Vaccinating your horse is an important part of his/her healthcare. Vaccines help prevent diseases which can have serious health, welfare and economic implications. Equine influenza and tetanus are the most common diseases we vaccinate horses against, as well as various other diseases according to risk.
Equine influenza is a viral infection which affects the respiratory system, usually causing fever, nasal discharge and a cough. It is rarely fatal but can be very debilitating. Outbreaks of the disease do occur and vaccinating horses against the disease offers good protection.
The initial course comprises three injections; the first should be given after 5 months of age. The second injection is within 21-92 days (3 weeks – 3 months) of the first, and the third is 150-215 days (5-7 months) from the second. The boosters are annual thereafter (on or before 365 days).
Pregnant mares should have a booster vaccination in the last four weeks of pregnancy so immunity is passed to the foal in the colostrum (first milk). Foals born from these mares should start their primary course at 5 months of age. Foals from unvaccinated mares should be given an injection of tetanus antitoxin within 24 hours of birth to give temporary protection, then another injection at 3 months old. They can then start the primary course at 5 months old.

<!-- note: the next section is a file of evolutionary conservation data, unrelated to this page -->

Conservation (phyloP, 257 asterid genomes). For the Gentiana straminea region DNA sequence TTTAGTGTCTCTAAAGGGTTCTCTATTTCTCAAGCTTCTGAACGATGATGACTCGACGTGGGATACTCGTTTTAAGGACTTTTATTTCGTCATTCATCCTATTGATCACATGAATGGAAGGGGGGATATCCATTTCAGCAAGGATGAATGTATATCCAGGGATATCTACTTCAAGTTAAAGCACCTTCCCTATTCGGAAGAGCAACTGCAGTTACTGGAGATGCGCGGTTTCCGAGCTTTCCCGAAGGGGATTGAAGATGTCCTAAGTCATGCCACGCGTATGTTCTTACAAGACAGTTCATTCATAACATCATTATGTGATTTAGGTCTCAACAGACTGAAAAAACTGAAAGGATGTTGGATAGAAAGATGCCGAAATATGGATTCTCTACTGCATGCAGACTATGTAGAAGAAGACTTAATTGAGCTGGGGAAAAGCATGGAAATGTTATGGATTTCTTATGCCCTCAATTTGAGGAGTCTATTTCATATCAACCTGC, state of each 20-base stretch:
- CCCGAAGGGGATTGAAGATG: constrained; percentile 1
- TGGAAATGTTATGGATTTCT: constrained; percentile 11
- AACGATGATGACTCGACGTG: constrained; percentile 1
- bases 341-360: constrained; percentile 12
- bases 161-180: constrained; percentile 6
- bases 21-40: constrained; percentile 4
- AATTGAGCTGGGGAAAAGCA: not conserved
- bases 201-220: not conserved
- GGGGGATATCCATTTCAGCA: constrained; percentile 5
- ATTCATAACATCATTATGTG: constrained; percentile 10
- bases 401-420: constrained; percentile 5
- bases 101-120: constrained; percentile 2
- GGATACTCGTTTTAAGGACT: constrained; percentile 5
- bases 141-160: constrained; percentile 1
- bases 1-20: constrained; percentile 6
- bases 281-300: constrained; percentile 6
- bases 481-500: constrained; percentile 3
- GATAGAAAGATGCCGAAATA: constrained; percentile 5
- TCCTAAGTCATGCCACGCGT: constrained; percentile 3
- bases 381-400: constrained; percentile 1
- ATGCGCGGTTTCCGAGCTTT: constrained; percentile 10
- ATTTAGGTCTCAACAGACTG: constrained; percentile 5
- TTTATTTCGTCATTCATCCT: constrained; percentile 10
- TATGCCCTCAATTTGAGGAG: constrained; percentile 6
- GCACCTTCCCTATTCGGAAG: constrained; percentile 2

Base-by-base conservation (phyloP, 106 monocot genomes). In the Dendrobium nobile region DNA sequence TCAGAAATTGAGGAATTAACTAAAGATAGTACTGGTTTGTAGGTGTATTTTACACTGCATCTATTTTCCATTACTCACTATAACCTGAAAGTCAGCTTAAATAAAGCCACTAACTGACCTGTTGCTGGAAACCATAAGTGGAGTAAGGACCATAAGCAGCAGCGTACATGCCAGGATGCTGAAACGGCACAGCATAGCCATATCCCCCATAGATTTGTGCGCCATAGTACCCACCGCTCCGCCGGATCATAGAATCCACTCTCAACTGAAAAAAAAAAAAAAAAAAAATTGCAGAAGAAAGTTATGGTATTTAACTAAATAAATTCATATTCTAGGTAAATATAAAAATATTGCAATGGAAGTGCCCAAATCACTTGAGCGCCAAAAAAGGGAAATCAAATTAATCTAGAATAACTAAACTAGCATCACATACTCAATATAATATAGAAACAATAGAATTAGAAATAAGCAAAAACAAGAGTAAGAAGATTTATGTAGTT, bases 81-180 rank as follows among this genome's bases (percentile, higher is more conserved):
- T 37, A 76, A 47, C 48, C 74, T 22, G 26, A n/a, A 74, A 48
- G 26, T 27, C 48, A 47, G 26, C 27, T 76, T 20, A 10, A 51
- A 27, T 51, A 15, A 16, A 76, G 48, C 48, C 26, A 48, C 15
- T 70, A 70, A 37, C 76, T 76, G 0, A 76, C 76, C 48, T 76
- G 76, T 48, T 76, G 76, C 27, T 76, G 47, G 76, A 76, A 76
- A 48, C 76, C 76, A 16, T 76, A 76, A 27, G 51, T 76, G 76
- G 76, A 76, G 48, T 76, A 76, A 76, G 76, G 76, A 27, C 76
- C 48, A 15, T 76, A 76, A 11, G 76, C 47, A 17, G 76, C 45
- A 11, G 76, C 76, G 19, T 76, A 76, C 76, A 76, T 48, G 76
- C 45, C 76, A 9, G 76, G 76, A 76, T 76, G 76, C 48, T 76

Protection against tetanus is vital for every horse, even those who do not compete or leave their field. Tetanus toxin can enter through any wound and is potentially life-threatening and extremely difficult to treat. Tetanus vaccinations are usually given alongside the influenza vaccination, but can be given alone if required. The primary course is two injections 4-6 weeks apart, then a booster every 2-3 years depending on the brand of vaccine given. If an unvaccinated horse has a wound, no matter how small or seemingly insignificant, it should be given an injection of tetanus antitoxin to provide temporary cover.
We send out reminder cards to inform you that your horse’s vaccinations (and teeth) are due BUT it is the legal responsibility of the owner or trainer to ensure the horse meets the requirements of any competition authority they wish to compete the horse in. Any lapse in vaccinations, even by a few days, can result in your horse being unable to compete. Our vets are happy to check your horse’s vaccination record prior to competition.
For further information, please see our vaccination factsheet.